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Reunification Palace (Independence Palace)
Reunification Palace (Independence Palace)

Reunification Palace (Independence Palace)

135 Nam Ky Khoi Nghia Street, District 1, Ho Chi Minh City

The Basics

Vietnam has a long history of conflict and visiting the Reunification Palace is essential for understanding of the modern-day country. As such, it’s a staple of most sightseeing tours of the city. There, visit the war-command room, the F5E fighter plane that bombed the building in 1975, and the tank that rolled through the gates as Saigon fell. For a comprehensive overview of the war, combine a city tour and the Reunification Palace with a guided visit to the nearby Cu Chi Tunnels.

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Things to Know Before You Go

  • Reunification Palace is a must-visit for history buffs and first time visitors.

  • The structure is a working government building, but it’s also a museum of the historical events that happened there.

  • Rooms in the labyrinthine basement screen videos about the palace history in several languages.

  • Visitors may be asked to pass through a security check before entering the building.

  • Photography is allowed inside the palace.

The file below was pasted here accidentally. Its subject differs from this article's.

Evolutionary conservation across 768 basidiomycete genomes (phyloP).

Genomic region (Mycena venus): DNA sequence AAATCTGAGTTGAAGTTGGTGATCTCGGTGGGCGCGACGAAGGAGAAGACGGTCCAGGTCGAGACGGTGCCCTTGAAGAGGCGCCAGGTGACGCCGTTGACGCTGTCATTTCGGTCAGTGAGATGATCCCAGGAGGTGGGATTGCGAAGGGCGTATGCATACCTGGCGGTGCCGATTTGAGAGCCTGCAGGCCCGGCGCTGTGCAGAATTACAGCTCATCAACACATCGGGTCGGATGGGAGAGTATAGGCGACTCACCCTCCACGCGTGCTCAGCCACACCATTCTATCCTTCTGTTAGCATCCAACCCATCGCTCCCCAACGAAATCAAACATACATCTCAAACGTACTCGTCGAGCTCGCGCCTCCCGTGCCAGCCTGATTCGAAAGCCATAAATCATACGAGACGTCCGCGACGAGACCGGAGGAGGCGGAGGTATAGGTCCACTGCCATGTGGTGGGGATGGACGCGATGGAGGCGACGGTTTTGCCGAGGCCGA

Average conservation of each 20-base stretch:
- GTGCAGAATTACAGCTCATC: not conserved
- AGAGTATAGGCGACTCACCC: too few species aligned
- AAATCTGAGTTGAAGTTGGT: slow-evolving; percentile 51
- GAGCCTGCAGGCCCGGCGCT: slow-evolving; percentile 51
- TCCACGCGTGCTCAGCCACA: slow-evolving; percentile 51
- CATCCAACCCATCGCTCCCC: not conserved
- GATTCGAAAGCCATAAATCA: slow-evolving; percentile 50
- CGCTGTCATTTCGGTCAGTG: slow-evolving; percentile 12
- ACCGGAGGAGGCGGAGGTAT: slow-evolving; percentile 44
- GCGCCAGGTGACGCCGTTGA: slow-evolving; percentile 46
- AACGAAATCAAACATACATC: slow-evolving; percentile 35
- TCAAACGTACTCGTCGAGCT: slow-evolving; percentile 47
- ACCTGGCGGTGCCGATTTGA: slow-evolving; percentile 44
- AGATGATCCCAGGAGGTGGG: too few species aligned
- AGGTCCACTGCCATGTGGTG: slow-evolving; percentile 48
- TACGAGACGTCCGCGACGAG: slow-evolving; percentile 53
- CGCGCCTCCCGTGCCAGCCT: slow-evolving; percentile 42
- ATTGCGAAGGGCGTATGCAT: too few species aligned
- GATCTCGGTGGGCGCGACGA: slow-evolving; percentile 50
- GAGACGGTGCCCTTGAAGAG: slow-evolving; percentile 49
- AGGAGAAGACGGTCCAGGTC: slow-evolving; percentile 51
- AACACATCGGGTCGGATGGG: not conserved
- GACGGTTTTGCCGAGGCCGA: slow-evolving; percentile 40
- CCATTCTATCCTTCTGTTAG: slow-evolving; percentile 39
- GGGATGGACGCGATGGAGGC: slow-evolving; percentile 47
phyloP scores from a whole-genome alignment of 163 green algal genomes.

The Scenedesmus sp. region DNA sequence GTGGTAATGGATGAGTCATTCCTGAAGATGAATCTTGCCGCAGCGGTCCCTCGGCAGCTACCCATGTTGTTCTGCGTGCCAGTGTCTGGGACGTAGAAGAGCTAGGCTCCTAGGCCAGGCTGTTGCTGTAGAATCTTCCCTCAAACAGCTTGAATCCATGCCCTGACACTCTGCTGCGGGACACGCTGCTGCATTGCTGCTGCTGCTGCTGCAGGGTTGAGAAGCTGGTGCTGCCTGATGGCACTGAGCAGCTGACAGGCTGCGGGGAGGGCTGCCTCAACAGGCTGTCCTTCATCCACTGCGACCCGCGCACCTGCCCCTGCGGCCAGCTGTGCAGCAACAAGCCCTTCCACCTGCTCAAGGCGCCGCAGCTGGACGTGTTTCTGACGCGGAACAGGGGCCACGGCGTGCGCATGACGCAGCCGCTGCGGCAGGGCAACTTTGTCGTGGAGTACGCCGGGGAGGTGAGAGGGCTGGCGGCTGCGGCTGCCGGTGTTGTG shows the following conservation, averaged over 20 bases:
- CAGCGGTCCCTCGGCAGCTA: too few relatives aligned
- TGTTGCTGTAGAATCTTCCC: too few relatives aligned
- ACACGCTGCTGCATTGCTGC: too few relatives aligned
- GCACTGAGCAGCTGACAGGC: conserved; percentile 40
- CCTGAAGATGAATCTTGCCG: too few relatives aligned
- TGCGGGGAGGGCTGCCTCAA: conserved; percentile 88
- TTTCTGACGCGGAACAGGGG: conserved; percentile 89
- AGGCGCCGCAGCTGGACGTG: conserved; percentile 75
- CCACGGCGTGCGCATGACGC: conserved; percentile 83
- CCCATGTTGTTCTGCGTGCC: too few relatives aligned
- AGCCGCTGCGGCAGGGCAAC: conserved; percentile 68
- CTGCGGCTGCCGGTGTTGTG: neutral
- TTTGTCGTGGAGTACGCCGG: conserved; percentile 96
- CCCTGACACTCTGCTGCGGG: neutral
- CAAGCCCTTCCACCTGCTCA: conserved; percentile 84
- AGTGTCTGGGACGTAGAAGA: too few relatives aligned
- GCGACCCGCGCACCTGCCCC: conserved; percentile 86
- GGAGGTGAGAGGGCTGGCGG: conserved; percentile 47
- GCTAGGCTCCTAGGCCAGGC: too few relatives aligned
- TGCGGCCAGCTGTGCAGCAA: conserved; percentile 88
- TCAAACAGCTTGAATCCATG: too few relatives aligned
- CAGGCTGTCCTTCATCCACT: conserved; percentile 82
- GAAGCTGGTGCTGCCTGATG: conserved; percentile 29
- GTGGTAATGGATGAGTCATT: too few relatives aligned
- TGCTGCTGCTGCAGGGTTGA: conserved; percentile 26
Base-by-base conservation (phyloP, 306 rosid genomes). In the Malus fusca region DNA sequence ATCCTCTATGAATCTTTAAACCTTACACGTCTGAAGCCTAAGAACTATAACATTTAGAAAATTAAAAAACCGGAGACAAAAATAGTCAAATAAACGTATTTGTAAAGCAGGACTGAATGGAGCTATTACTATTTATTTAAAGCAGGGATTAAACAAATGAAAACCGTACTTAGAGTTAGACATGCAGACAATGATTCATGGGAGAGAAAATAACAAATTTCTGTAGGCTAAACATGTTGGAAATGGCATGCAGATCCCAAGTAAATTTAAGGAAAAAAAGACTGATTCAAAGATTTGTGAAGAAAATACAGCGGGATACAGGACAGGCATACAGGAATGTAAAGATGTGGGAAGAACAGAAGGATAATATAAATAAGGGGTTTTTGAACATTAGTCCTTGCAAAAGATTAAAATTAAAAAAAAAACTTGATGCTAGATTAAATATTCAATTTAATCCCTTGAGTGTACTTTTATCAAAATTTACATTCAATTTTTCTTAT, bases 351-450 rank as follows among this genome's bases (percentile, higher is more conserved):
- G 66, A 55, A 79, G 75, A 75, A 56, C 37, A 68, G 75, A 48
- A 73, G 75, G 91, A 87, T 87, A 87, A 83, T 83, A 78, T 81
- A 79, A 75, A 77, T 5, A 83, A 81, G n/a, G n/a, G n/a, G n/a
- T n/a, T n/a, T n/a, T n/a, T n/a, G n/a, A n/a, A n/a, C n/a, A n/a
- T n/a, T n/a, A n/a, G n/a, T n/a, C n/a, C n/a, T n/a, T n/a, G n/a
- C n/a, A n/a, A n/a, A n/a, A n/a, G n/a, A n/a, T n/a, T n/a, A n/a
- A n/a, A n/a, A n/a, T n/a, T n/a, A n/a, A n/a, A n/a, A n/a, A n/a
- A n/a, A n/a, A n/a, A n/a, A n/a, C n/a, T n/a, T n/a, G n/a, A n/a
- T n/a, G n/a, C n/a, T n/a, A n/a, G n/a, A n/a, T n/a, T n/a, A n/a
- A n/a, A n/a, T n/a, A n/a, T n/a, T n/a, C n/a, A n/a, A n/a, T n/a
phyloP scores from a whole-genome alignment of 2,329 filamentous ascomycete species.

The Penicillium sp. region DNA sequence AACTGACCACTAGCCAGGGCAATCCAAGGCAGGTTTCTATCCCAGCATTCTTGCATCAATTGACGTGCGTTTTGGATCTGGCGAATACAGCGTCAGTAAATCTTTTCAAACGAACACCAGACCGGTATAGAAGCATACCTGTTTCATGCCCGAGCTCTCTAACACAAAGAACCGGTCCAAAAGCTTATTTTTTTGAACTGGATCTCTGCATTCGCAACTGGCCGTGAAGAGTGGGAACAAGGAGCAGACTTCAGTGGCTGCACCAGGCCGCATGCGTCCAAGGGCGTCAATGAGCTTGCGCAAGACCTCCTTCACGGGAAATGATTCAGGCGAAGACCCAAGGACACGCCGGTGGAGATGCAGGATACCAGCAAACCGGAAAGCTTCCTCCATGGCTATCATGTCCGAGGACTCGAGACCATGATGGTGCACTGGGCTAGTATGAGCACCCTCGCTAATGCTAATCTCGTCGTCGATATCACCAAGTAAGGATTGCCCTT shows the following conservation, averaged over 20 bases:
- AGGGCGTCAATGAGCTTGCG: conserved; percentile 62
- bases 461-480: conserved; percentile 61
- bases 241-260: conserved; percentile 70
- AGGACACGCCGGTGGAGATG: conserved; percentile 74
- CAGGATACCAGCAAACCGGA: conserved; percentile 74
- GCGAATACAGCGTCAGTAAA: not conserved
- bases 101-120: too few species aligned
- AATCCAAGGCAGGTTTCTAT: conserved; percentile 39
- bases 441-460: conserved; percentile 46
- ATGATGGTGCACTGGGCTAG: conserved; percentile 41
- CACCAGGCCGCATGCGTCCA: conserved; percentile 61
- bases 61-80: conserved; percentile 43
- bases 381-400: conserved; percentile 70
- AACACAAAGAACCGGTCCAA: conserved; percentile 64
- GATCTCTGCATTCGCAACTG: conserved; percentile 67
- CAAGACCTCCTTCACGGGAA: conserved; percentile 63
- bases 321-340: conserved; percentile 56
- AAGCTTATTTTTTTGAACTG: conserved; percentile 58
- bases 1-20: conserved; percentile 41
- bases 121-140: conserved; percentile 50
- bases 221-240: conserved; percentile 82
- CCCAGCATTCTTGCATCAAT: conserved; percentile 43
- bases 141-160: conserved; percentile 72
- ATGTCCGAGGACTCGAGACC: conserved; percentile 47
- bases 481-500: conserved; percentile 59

• The palace is accessible for wheelchair users, with the exception of the rooftop terrace.

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How to Get There

Reunification Palace is situated in the heart of District 1, a short walk from Ben Thanh market. Follow Le Loi away from the market circle and turn left on Nam Ky Khoi Nghia to arrive. Alternatively, visit as part of a guided city tour.

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Trip ideas

Vietnam War History Tours in Ho Chi Minh City

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When to Get There

Reunification Palace is open to the public daily, as long as there are no official receptions or events taking place. Check in advance to avoid disappointment on the day and visit early to beat the crowds.

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Designed for a President

The Reunification Palace was originally redesigned as the presidential palace for Ngo Dingh, the president of South Vietnam, after his own air force bombed his old palace. He was quite unpopular. The building has a bomb shelter in the basement, a movie theater, game room, disco, and rooftop helipad. Unfortunately, the president never moved in, as he was killed by his own troops three years before it was completed.

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